Title: The Big Picture

Director: Eric Lartigau

Starring: Romain Duris, Marina Fois, Catherine Deneuve, Neils Arestrup, Branka Katic, Eric Ruf

A contemplative, puzzle-box anti-thriller of the sort that seemingly only the French now make (even though it’s adapted from an American novel by Douglas Kennedy), “The Big Picture” is an artful if overlong drama that connects chiefly as a compelling vehicle for star Romain Duris. To call it understated is its own special sort of understatement; this is a film-as-character-study, but also one that hovers drone-like over its subject rather than digging in for deep psychological insights.

The story centers on a lawyer and family man, Paul Exben (Duris), who commutes from outside the city to the Paris-based corporate firm he co-founded with his partner and mentor, Anne Damaso (Catherine Deneuve). Behind this deceptively simple and manicured bourgeois façade, however, lies desire for creative fulfillment on the part of both Paul and his weary wife, Sarah (Marina Fois).

She’s a would-be writer ground down by rejection and domestic duty, and Paul is an amateur photographer who never took a chance on his own talents in that field. These distant echoes of dissatisfaction cause a rift in their marriage, and Paul begins to suspect Sarah of having an affair with their rakish photojournalist neighbor, Greg (Eric Ruf). Confrontation ensues, and while what transpires after this (roughly the first act break) is perhaps best not communicated with exacting detail, it separates Paul from Sarah and his two young children, and sets him off on a course of self-discovery and reinvention whereby he gets a second chance at becoming a photographer.

“Rapt” was another recent French film that focused on a successful lawyer who finds his well-ordered world suddenly compromised, but “The Big Picture” is much more of a piece with something like Michelangelo Antonioni’s “The Passenger,” which also dealt with re-christened identity. Its rhythms are, if not sleepy, then at least deeper and slower than what one might assume based on how the narrative unfolds — a night current rather than a furious rapid.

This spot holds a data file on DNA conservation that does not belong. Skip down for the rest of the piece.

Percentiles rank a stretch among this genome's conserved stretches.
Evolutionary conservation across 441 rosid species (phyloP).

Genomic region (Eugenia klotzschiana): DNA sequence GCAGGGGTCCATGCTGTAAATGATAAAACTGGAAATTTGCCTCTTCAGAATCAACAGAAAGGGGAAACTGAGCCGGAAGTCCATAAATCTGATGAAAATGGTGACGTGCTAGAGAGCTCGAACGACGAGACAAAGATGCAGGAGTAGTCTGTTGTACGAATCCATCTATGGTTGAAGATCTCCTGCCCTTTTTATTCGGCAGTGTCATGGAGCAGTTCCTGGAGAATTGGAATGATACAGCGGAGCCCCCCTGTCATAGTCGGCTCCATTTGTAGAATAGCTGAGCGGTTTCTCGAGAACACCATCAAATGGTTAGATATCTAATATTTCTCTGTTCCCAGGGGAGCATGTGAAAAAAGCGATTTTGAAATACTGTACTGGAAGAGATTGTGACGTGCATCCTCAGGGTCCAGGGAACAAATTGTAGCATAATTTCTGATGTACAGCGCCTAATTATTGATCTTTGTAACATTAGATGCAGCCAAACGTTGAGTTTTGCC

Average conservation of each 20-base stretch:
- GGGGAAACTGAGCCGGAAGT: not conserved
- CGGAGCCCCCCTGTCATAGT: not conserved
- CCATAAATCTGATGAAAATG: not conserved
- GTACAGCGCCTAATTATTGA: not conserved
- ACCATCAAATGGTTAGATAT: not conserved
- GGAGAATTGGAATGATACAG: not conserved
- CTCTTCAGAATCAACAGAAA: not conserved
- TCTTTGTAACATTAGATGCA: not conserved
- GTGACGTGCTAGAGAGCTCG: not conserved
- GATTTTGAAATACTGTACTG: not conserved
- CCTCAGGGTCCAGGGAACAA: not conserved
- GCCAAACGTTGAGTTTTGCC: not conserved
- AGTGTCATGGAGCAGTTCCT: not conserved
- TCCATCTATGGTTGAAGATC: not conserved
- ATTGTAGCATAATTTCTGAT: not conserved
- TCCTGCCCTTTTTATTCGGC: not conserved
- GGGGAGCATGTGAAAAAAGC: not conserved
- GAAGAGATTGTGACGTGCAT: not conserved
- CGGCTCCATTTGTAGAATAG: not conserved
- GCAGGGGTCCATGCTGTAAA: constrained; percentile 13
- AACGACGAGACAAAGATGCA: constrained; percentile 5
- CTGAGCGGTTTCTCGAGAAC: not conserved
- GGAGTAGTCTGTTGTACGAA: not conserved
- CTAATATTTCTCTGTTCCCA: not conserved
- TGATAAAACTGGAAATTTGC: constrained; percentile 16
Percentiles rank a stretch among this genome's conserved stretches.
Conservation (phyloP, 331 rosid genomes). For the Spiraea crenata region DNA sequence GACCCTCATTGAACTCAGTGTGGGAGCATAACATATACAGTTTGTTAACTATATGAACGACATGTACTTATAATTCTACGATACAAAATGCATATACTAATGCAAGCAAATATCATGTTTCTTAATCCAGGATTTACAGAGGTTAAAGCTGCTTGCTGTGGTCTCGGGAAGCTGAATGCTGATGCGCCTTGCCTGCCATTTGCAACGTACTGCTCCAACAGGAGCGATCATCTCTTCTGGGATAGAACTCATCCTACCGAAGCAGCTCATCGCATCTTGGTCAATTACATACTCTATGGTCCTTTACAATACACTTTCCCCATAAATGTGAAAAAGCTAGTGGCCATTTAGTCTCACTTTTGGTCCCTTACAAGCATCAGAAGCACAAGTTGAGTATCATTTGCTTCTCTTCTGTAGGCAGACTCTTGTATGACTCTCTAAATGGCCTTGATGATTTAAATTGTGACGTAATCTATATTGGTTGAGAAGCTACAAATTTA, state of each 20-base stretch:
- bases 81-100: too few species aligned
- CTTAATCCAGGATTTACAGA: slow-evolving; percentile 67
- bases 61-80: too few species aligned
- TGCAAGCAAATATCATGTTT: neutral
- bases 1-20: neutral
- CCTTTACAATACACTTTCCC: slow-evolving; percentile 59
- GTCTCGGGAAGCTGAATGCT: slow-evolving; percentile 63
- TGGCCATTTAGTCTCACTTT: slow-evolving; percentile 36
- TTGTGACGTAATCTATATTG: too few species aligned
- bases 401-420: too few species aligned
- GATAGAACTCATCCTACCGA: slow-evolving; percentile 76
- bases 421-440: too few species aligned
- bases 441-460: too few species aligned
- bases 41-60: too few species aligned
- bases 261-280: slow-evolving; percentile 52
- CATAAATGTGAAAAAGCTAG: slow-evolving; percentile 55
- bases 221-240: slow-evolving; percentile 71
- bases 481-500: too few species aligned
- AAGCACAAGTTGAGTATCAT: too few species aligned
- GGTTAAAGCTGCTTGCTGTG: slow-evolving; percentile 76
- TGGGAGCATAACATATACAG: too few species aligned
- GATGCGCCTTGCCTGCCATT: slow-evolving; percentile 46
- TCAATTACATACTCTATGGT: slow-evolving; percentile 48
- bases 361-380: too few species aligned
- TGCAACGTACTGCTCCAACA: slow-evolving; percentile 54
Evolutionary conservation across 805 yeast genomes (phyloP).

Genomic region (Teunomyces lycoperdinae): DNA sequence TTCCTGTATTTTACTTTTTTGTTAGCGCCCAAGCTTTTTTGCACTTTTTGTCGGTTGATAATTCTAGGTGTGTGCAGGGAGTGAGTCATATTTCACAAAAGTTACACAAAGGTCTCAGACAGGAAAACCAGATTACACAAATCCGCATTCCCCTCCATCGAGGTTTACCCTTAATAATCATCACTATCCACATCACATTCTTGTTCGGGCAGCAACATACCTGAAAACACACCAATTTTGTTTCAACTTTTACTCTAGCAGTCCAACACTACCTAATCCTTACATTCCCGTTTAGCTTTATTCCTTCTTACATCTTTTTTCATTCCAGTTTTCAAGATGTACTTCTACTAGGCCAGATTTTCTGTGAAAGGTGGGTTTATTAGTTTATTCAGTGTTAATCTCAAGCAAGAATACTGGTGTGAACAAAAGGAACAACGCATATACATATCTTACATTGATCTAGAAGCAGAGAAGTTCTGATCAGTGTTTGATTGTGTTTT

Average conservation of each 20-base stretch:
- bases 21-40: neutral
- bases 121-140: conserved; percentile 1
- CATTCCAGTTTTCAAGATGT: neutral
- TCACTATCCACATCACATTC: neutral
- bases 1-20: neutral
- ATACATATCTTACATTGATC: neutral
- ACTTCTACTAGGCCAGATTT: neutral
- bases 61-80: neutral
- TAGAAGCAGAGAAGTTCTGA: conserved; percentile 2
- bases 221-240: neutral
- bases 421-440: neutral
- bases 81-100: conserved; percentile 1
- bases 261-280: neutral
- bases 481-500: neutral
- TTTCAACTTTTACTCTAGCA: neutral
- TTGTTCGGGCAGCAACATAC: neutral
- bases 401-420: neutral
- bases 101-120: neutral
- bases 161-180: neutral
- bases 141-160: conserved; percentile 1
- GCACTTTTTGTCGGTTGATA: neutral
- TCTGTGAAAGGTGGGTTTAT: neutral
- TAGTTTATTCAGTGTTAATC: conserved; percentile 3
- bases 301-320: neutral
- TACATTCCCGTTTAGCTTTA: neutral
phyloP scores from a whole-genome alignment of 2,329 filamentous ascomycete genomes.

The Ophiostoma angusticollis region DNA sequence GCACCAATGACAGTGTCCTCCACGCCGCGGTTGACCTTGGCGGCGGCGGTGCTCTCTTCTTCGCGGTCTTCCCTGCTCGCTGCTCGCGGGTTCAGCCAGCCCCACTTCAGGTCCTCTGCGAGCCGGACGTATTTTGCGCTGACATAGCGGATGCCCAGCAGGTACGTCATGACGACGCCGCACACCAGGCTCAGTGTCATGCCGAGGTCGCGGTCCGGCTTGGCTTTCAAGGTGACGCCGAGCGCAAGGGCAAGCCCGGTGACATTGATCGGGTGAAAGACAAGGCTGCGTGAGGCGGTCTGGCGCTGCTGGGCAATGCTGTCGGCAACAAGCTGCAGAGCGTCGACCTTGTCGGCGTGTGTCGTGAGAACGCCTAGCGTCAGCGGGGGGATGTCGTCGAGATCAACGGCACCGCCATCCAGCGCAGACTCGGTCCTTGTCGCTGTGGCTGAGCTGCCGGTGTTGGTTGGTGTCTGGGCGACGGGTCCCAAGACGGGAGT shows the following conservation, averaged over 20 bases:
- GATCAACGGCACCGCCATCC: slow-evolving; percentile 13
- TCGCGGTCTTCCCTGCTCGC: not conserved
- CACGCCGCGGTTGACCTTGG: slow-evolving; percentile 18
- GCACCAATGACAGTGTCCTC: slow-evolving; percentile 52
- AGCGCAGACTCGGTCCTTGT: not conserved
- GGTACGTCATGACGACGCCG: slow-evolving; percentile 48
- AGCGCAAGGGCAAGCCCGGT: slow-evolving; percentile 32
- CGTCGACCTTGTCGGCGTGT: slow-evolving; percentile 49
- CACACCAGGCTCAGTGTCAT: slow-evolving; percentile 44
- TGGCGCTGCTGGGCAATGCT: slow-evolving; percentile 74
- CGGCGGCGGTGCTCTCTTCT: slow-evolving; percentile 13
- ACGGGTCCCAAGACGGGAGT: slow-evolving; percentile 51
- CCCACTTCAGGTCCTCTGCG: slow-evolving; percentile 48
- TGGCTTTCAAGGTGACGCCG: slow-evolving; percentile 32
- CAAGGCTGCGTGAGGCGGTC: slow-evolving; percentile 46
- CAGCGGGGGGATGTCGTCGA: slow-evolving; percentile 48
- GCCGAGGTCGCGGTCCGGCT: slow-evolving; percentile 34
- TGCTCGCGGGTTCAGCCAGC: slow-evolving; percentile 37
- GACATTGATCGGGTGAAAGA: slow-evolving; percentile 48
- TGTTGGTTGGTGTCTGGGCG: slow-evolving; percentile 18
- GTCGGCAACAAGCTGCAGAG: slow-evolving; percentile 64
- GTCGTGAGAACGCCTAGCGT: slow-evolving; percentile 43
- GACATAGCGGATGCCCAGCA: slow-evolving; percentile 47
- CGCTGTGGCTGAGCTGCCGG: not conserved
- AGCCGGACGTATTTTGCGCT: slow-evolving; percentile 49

Director Eric Lartigau, working from an adaptation co-authored with Laurent de Bartillat, focuses on internal struggle as much as anything else. The movie’s moral ambivalence and embrace of ambiguity is its most attractive quality; in resisting easy answers for what might be described as a series of increasingly poor choices Paul makes, it spotlights the sliding scale of ethical principle that most movies seek to avoid. In this regard, what will endear “The Big Picture” to audiences more familiar with foreign films are the very traits that will frustrate those who find its plotting too sludgy, and lacking in catharsis.

Deneuve’s presence — both the legendary actress, and the character she plays — is a bit of a puzzler, but Neils Arestrup and Branka Katic both deliver fine supporting work as folks who cross paths with Paul in his newly compromised and secretive state. Ruf plays a character who, as written, is a bit too much of a telegraphed catalyst, but Fois is subtly distended with discontent. Mainly, though, “The Big Picture” is about Duris, who delivers a fine performance that builds on the burgeoning reputation he’s built with Stateside arthouse audiences by way of “The Beat That My Heart Skipped” and “Heartbreaker.”

Technical: C+

Acting: B+

Story: B-

Overall: B-

Written by: Brent Simon

The Big Picture Movie

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By Brent Simon

A graduate of the University of North Carolina at Chapel Hill, Brent Simon is a three-term president of LAFCA, a contributor to Screen International, Newsweek Japan, Magill's Cinema Annual, and many other outlets. He cannot abide a world without U2 and tacos.

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